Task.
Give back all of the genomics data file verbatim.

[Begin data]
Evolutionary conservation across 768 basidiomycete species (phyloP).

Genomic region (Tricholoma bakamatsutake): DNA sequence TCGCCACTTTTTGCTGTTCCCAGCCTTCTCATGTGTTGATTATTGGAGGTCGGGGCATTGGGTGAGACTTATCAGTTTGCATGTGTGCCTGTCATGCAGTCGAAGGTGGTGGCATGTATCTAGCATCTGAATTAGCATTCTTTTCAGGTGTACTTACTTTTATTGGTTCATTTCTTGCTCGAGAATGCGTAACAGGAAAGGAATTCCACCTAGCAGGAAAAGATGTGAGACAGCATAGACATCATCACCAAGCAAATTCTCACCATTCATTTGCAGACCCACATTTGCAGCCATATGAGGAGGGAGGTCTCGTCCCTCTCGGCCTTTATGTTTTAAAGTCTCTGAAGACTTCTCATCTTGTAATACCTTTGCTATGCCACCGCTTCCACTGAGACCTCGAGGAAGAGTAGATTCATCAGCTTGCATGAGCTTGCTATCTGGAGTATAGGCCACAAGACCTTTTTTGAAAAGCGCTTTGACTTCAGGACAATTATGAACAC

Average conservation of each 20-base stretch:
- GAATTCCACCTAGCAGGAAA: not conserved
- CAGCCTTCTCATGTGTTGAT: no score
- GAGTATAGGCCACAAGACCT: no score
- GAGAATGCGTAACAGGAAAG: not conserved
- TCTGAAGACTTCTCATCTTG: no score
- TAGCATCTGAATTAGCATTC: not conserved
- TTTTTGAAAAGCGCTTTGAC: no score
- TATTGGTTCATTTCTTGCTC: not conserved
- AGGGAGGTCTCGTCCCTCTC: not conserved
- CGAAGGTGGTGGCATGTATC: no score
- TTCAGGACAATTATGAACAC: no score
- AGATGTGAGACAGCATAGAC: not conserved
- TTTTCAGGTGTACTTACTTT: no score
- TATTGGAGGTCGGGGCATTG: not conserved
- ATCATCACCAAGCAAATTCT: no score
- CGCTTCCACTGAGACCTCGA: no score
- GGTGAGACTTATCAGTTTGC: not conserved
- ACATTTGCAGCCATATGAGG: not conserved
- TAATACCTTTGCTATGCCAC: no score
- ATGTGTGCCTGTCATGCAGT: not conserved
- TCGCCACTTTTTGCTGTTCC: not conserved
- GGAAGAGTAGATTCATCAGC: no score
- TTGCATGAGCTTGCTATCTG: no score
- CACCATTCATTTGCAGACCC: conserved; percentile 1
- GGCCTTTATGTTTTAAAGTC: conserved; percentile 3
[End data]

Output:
Evolutionary conservation across 768 basidiomycete species (phyloP).

Genomic region (Tricholoma bakamatsutake): DNA sequence TCGCCACTTTTTGCTGTTCCCAGCCTTCTCATGTGTTGATTATTGGAGGTCGGGGCATTGGGTGAGACTTATCAGTTTGCATGTGTGCCTGTCATGCAGTCGAAGGTGGTGGCATGTATCTAGCATCTGAATTAGCATTCTTTTCAGGTGTACTTACTTTTATTGGTTCATTTCTTGCTCGAGAATGCGTAACAGGAAAGGAATTCCACCTAGCAGGAAAAGATGTGAGACAGCATAGACATCATCACCAAGCAAATTCTCACCATTCATTTGCAGACCCACATTTGCAGCCATATGAGGAGGGAGGTCTCGTCCCTCTCGGCCTTTATGTTTTAAAGTCTCTGAAGACTTCTCATCTTGTAATACCTTTGCTATGCCACCGCTTCCACTGAGACCTCGAGGAAGAGTAGATTCATCAGCTTGCATGAGCTTGCTATCTGGAGTATAGGCCACAAGACCTTTTTTGAAAAGCGCTTTGACTTCAGGACAATTATGAACAC

Average conservation of each 20-base stretch:
- GAATTCCACCTAGCAGGAAA: not conserved
- CAGCCTTCTCATGTGTTGAT: no score
- GAGTATAGGCCACAAGACCT: no score
- GAGAATGCGTAACAGGAAAG: not conserved
- TCTGAAGACTTCTCATCTTG: no score
- TAGCATCTGAATTAGCATTC: not conserved
- TTTTTGAAAAGCGCTTTGAC: no score
- TATTGGTTCATTTCTTGCTC: not conserved
- AGGGAGGTCTCGTCCCTCTC: not conserved
- CGAAGGTGGTGGCATGTATC: no score
- TTCAGGACAATTATGAACAC: no score
- AGATGTGAGACAGCATAGAC: not conserved
- TTTTCAGGTGTACTTACTTT: no score
- TATTGGAGGTCGGGGCATTG: not conserved
- ATCATCACCAAGCAAATTCT: no score
- CGCTTCCACTGAGACCTCGA: no score
- GGTGAGACTTATCAGTTTGC: not conserved
- ACATTTGCAGCCATATGAGG: not conserved
- TAATACCTTTGCTATGCCAC: no score
- ATGTGTGCCTGTCATGCAGT: not conserved
- TCGCCACTTTTTGCTGTTCC: not conserved
- GGAAGAGTAGATTCATCAGC: no score
- TTGCATGAGCTTGCTATCTG: no score
- CACCATTCATTTGCAGACCC: conserved; percentile 1
- GGCCTTTATGTTTTAAAGTC: conserved; percentile 3